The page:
Swami Satchidananda said that we don’t eat through our nose, so we shouldn’t breathe through our mouth. But why? Why do we practice breathing through the nose in yoga?
According to ancient yogis, the five traditional elements (earth, water, fire, air, and space) are all present in localized spots on the inner lining of the nostrils. This means that you can affect the quality of those elements in your body simply by channeling your breath over the different sites.
We may not think about it very often, but we do hold tension in our noses and that tension does have an effect on how we breathe. Picture your nose. The little rounded bumps on the sides of your nostrils are called the wings. They should remain passive and soft while breathing, regardless of rapidity and strength of respiration.
Try to rest your wings, first becoming physically aware of them. Use your index finger to gently stroke down along the side and wing of the nose from the inner corner of your eye all the way to your upper lip and finally to the corner of your mouth. Do this several times. picturing the wings releasing downward. Keep moving the wings downward as you breathe, especially on the inhale. This softening will help the breath flow more easily in and out of the body.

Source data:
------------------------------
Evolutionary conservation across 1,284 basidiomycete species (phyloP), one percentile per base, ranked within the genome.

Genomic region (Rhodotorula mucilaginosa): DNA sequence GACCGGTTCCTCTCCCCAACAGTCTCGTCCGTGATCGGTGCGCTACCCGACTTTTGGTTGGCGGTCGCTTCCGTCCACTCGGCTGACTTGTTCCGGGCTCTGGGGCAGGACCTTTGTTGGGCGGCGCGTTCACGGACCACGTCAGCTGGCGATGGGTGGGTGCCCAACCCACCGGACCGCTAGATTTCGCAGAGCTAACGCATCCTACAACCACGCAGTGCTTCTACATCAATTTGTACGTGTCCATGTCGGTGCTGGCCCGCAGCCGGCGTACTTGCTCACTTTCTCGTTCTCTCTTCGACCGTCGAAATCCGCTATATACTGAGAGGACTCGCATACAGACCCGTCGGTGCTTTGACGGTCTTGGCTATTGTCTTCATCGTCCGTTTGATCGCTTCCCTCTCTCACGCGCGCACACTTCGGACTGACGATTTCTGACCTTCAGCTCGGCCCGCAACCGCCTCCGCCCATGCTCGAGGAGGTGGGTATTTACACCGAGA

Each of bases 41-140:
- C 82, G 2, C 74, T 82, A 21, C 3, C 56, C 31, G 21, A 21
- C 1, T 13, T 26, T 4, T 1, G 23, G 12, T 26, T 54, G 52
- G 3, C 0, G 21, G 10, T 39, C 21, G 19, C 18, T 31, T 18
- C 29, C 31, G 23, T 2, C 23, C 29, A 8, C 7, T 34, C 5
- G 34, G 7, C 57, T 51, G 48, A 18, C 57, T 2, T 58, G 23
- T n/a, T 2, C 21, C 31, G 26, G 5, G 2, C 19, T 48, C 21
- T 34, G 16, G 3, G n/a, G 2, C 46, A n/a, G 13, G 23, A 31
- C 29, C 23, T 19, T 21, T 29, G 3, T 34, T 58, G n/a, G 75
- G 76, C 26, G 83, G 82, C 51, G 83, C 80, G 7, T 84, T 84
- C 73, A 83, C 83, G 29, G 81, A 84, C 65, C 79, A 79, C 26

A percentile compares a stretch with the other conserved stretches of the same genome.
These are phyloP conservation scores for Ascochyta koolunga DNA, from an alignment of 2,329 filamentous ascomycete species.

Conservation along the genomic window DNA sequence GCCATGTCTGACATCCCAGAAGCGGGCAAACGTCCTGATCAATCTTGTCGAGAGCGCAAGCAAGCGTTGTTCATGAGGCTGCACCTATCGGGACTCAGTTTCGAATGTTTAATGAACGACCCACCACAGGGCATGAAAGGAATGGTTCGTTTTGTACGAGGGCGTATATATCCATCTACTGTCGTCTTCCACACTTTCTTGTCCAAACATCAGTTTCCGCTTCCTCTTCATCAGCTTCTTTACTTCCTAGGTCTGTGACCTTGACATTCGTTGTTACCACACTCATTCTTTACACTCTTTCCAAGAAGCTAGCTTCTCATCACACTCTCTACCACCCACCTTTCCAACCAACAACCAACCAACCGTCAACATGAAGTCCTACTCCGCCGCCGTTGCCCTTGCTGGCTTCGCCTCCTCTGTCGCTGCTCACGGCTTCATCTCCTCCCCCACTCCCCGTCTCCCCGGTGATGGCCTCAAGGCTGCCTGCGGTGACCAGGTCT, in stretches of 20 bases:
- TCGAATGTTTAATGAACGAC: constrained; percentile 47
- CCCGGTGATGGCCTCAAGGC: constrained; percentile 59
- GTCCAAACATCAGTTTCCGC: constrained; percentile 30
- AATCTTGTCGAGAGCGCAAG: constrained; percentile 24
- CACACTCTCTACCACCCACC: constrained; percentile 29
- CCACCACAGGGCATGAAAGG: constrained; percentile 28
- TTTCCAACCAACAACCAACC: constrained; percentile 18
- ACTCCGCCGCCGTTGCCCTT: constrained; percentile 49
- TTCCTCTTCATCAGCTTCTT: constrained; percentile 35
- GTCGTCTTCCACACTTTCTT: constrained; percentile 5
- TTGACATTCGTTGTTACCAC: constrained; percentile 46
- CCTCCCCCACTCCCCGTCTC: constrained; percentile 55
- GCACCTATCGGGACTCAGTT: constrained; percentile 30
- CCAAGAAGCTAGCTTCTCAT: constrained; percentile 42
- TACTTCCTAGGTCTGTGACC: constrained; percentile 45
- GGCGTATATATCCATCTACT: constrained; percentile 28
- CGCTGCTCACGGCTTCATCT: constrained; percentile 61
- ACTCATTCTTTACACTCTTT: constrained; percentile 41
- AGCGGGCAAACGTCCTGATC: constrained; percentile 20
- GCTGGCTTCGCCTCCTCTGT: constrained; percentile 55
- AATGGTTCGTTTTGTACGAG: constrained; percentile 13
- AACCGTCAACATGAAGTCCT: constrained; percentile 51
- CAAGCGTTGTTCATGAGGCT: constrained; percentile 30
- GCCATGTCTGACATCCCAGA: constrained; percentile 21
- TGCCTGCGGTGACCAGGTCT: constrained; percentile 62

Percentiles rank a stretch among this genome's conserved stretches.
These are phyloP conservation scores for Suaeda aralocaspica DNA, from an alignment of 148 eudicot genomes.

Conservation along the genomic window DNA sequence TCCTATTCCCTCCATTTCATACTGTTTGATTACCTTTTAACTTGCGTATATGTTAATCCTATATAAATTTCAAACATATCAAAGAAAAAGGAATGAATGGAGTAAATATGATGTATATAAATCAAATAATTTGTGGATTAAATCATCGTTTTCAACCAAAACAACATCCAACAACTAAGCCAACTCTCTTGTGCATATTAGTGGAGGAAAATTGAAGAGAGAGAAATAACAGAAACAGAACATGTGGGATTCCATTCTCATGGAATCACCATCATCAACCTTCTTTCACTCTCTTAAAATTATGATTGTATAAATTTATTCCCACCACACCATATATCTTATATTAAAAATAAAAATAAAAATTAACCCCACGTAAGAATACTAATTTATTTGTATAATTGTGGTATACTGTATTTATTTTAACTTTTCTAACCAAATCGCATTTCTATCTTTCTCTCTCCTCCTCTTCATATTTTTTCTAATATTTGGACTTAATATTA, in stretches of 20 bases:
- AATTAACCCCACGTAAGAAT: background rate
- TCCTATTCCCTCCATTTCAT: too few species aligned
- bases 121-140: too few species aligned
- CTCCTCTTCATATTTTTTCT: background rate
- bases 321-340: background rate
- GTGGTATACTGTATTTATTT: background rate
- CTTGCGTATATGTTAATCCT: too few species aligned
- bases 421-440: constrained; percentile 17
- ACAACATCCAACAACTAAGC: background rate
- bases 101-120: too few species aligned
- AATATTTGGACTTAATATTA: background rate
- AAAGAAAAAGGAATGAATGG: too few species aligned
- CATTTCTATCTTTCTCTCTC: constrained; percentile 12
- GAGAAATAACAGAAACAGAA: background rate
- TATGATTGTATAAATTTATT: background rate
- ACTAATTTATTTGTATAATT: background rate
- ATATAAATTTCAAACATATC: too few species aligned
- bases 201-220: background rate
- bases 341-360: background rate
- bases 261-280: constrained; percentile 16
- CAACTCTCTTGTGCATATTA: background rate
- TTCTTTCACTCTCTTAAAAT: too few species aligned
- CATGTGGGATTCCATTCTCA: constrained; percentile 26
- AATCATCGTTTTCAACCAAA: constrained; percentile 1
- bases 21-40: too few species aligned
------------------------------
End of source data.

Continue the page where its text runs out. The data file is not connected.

Here’s another way to become very aware of your nose while breathing. On the inhale, direct the breath over the lining of the inner nostril (along the septum) and exhale over the lining of the outer nostril (under the wings). By doing so, you deepen the space of the inhale and smooth the texture of the exhale. You can also imagine that your nostrils are mirror images of your lungs (they are the same shape, after all). So when you breathe in along the inner nostril, you are breathing in along the inner lining of your lungs nearest the heart. As you exhale along the outer edges of the nostril, your breath is moving along the outer edges of your lungs. To learn more about your incredible nostrils, study Light on Pranayama.